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The workshops were held over a period of five or six weeks and, inbetween this, I was lucky enough to have two focused individual sessions with Emily, where we talked about novel writing, what it’s like to be signed by a top publisher like Penguin and copy edits. What was even cooler was how she persuaded me to bite the bullet and follow my own writing dream, which is to travel out to Texas and do some research on the novel I’m writing – a YA novel set against the backdrops of the rural South.

I’m planning to go during Easter break but if that doesn’t happen then there’s always the summer. I’ve already saved up some money for the trip (I have been saving since the first year of my undergraduate degree: that’s three years). I just need to take someone with me, if only to make sure I come home and don’t run off with a cowboy, which is an actual true danger.

These writing workshops have made my writing stronger, they’ve made me listen to other people’s writing with more precision and clarity, and to be more confident about reading my work aloud. I always struggled with this before, so it’s great to have a balance between reading your work on the page and reading it out loud to other people.

To be a part of such a great writing community every single week has been really special and I wouldn’t trade it for the world. I’m sad that it’s over but feel so lucky to have been a part of it all. But it’s not over yet! We have one more last personal session with her on Wednesday and I’m excited about this. Afterwards, we’re all meeting for drinks, so now I guess I can say I’ve shared a few drinks with Emily Barr! Yay!

But, seriously, it’s been so wonderful. Even better, I feel like I’ve made some new friends as a result of this great workshop and gotten some awesome new skills!

Until next time.

Writing About The South

 

Right now I’m writing at university because it’s warmer than being in my house. This is a legitimate reason. I am not kidding. But writing on campus can be fun because:

  1. There are no distractions
  2. It’s a working environment (so I actually feel like I should be doing something instead of tweeting.)
  3. It’s really quiet here right now because it’s evening!

So I’ve set myself a deadline. By the end of tonight, as in midnight, I will have written 1000 words to the opening of my new novel-in-progress which is – ta dah! – all about the Deep South … as in Texas.

Because I love it.

This new novel is a project of mine which I have been striving towards since the very first year of my degree. I’ve been holding off until now to write about it and now it’s here it’s kind of terrifying. The novel project is a part of my dissertation, which is all about the Deep South and the ideology of the cowboy as a romance figure in literature.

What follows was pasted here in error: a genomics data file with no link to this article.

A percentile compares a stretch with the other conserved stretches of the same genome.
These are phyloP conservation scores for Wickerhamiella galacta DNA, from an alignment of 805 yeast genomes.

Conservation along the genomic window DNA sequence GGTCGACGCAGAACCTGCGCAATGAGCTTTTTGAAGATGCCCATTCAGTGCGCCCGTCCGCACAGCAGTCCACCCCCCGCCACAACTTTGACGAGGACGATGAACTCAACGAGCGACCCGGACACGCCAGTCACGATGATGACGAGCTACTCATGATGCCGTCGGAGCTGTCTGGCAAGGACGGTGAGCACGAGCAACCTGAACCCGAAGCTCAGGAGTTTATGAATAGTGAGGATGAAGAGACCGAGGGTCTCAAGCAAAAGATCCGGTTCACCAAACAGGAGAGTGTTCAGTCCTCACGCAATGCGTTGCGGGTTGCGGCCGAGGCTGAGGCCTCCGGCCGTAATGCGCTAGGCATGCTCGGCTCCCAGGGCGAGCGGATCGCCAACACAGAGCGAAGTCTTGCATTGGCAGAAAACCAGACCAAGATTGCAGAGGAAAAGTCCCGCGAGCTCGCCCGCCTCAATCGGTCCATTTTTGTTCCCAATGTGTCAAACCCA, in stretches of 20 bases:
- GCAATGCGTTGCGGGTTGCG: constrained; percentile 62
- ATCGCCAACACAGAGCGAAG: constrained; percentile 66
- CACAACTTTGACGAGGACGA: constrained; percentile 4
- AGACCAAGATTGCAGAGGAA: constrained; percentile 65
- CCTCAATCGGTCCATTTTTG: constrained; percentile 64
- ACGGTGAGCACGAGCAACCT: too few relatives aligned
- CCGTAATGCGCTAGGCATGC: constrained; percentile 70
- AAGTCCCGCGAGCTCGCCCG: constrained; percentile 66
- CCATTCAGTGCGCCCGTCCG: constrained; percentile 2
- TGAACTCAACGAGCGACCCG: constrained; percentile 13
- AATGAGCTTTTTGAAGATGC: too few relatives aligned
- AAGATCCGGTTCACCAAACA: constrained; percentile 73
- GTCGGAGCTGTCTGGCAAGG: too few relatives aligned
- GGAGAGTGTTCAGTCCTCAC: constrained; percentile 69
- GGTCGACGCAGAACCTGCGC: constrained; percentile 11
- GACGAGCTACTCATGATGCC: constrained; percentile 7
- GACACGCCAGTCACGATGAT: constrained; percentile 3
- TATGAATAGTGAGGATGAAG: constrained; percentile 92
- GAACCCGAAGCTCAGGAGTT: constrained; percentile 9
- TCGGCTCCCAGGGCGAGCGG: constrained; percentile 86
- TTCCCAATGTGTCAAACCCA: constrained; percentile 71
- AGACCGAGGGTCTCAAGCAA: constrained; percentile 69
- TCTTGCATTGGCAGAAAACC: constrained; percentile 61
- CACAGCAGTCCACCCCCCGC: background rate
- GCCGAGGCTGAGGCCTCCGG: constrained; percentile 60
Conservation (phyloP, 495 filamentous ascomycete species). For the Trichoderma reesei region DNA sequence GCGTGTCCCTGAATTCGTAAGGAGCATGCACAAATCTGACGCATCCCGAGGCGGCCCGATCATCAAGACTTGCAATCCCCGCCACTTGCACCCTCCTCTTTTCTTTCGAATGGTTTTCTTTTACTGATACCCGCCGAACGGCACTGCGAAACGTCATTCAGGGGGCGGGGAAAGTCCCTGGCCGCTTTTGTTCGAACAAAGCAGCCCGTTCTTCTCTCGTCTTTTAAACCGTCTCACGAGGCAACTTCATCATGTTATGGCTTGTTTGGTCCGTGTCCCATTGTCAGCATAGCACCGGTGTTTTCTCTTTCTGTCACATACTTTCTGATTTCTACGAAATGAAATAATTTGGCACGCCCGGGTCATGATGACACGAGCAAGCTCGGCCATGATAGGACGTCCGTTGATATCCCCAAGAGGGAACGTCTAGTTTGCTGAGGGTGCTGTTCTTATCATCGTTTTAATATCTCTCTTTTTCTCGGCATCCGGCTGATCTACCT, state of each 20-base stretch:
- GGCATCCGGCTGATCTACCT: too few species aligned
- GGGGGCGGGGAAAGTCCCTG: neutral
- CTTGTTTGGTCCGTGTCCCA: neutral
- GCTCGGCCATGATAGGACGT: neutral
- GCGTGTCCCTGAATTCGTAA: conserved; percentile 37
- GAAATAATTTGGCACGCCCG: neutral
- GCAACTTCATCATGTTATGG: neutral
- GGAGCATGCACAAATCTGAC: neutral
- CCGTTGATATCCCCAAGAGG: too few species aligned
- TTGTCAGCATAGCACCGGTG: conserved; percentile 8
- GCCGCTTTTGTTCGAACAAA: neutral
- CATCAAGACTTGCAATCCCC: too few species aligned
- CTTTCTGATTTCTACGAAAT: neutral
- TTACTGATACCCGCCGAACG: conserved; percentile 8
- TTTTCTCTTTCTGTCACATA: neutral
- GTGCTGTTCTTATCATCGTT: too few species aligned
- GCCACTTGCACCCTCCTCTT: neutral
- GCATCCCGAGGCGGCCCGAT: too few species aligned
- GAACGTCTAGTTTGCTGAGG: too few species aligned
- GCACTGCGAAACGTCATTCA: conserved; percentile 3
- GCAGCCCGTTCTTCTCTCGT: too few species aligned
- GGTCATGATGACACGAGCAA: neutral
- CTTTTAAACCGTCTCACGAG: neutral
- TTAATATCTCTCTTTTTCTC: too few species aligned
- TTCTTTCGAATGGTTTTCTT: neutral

So my novel is a cowboy romance set in Texas. *unbelievably happy about this*

I’m writing different beginnings to the novel so far and I’m going to keep writing until I hit the one which I know is right. So far, I have four different openings. I think I know which one I love best, but I know it’s not quite there yet. More work needs to be done!

But, like Hemingway famously said, “the first draft of anything is shit.”

I think I always come back to that piece of advice when I’m writing a first draft and finding it hard. Because if you can’t have faith in Hemingway as a writer, then who else are you going to believe in?

For research, I’ve been reading snippets of DEEP SOUTH by the wonderful travel writer Paul Theroux which came out late last year. (I don’t know how many times I stroked it in bookshops before actually buying it. Sorry Waterstones.)

I read this book in the sunshine today and it was bliss. I’ll probably write a raving reveiw of this book once I’ve finished it but I’ll tell you right now that this book is amazing. It really gets you into the mindset of the South and opens up a world perhaps not so explored in travel writing. It’s a world of vivid colour and backroads and thrift stores located on old highways, where “the past is never dead” and where “poverty is well dressed in churches, and everyone is approachable”.

It’s a world I can’t wait to get into and one which I find hugely inspiring (hence the idea for the novel). I’ve always loved the South ever since I was first pulled into country music.

So today I pored over its pages, ready with a bright pink marker pen to highlight certain passages, and fell a little bit in love with it all. So tonight, I aim to write about it. Or at least develop some ideas about it which I can one day turn into fiction.

I’ll try and keep you updated on how it goes along as I try and figure it out.

In the meantime, it’s back to writing!

Writing a Novel: Almost There!